WITH ST. MARY'S
THE SECOND SUNDAY IN EASTER
Your doubts cannot overcome God's desire to work through you.
SECOND SUNDAY IN EASTER
Being followers of Christ empowers us to emulate Christ in our interactions with others. If we consider the history of Christianity, this becomes plain to see. Christianity began on the cross, and was fully realized three days later when Christ rose from the dead. However, he only spent an additional forty days on earth, not to merely continue what he had already been doing during his public ministry, but to strengthen his followers and instruct them on how to properly continue his work after his ascension. Now is the time for us to take the gift of God's mercy in the Resurrection, and to transform it into a vehicle by which we cast out doubt and fear and grow the Kingdom of God.
READ THIS SUNDAY'S MESSAGE
The first 12 chapters of the Acts of the Apostles, which is the second part of Luke’s Gospel, follows the very beginning of this Church. It is obvious that Peter has taken the place of Christ as someone who can do miraculous things and who the others follow. But Peter never views his power as his own; rather, he always speaks of it being from Christ, who even in his public ministry would always speak about doing the will of his Father. Modeling ourselves after the people who Christ chose and surrounding ourselves with people who have chosen Christ can give us a better understanding of who we are as human beings. God called weak and sinful people to leave their old lives behind them so that He could work through them to make them new. Their weaknesses continued to reveal themselves when they doubted, as we hear in today’s Gospel regarding Thomas, or when they feared what would happen to them, as we hear in the first reading regarding those who were still too afraid to follow the Apostles. All of the people who gave themselves completely over to God who we hear about in today’s readings, such as Peter, John, and Thomas, suffered and most eventually died due to their faithfulness. But if we look at those who follow Christ today, those who have not seen but still believe, we can see the work of the Apostles living on. Although doubt and fear may still creep in, Christians ultimately place their trust in their Lord and their God. If you are allowing doubt and fear to prevent you from chasing after God, see the hope in those who have. God works through them, and God wants to work through you, as well. Today is also Divine Mercy Sunday. The most faithful Christians were only able to fully access their potential by being fully aware of the mercy of God. It was God’s mercy that He sent His only Son to die for us. It was through God’s mercy that Jesus instructed us on our behavior and our humanity. It is God’s mercy that we can leave a life of sin and death behind in order to live up to something more meaningful. The minute we begin to allow doubt and fear to take priority, we lose sight of God’s mercy. But this is the beauty of Christianity: with Mercy as the means by which we access God, it is open to us at any time to leave behind our doubt and leave behind our fear and open ourselves completely to God.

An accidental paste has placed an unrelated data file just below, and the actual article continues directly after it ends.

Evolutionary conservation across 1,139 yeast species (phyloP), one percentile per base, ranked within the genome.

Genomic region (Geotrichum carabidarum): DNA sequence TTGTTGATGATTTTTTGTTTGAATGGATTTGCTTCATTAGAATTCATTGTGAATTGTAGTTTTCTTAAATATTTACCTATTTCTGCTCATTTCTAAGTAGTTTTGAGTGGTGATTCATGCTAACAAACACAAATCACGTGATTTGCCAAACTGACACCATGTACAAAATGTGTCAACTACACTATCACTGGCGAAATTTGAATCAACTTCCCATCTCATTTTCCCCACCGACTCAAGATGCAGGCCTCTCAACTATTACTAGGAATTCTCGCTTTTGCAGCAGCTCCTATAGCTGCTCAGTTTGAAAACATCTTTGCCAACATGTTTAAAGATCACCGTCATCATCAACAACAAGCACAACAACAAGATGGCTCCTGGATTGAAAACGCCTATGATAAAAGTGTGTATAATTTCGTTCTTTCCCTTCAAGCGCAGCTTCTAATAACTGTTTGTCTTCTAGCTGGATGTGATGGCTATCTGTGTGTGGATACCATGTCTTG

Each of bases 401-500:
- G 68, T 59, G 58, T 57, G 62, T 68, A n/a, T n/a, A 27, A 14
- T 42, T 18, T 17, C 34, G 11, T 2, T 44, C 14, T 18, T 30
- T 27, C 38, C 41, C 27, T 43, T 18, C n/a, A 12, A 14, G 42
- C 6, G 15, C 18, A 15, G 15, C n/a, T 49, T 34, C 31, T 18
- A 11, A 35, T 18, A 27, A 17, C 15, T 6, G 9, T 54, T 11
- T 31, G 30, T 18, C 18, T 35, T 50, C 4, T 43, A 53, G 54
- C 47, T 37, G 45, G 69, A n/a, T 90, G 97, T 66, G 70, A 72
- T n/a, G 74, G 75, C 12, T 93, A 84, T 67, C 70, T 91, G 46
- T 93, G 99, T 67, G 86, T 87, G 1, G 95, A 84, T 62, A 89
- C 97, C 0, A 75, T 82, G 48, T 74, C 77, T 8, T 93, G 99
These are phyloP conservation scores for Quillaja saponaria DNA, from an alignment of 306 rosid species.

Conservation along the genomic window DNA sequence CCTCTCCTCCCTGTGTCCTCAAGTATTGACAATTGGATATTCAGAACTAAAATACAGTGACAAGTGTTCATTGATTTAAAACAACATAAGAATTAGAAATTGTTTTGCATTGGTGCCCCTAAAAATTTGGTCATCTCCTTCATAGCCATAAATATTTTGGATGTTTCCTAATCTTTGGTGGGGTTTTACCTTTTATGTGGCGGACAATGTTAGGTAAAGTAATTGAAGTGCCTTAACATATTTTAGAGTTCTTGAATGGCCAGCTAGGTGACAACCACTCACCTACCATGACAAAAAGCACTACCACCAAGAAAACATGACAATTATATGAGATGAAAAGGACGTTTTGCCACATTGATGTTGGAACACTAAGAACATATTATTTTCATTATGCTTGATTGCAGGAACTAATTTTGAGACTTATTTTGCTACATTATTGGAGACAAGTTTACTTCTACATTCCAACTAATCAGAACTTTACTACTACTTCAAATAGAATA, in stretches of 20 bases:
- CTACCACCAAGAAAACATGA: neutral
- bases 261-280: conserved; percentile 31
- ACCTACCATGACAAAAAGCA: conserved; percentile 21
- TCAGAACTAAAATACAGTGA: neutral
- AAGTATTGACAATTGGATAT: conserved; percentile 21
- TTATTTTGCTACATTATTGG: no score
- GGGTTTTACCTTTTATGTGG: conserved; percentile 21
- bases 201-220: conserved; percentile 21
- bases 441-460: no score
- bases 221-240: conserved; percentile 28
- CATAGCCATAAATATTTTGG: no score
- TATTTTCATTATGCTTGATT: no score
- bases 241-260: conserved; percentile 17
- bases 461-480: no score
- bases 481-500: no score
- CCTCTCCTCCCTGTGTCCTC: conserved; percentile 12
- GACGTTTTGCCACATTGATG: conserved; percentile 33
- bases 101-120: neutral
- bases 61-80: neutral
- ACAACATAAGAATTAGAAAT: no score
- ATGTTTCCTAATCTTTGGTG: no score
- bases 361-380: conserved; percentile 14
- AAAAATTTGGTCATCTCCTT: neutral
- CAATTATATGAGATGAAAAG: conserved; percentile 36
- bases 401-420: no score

Family activity to do at home: The celebration of Divine Mercy Sunday, the culmination of the Divine Mercy novena which began on Good Friday, offers to its adherents a plenary indulgence; this is a major opportunity for us to utilize the gifts that God offers to the Church through devotions such as these. By attending on this specific day the sacrament of confession, receiving the Eucharist, and praying for the Pope, all temporal punishment for your sins will be removed. See the explanation below on the official Church decree and the promulgation of the plenary indulgence of Divine Mercy.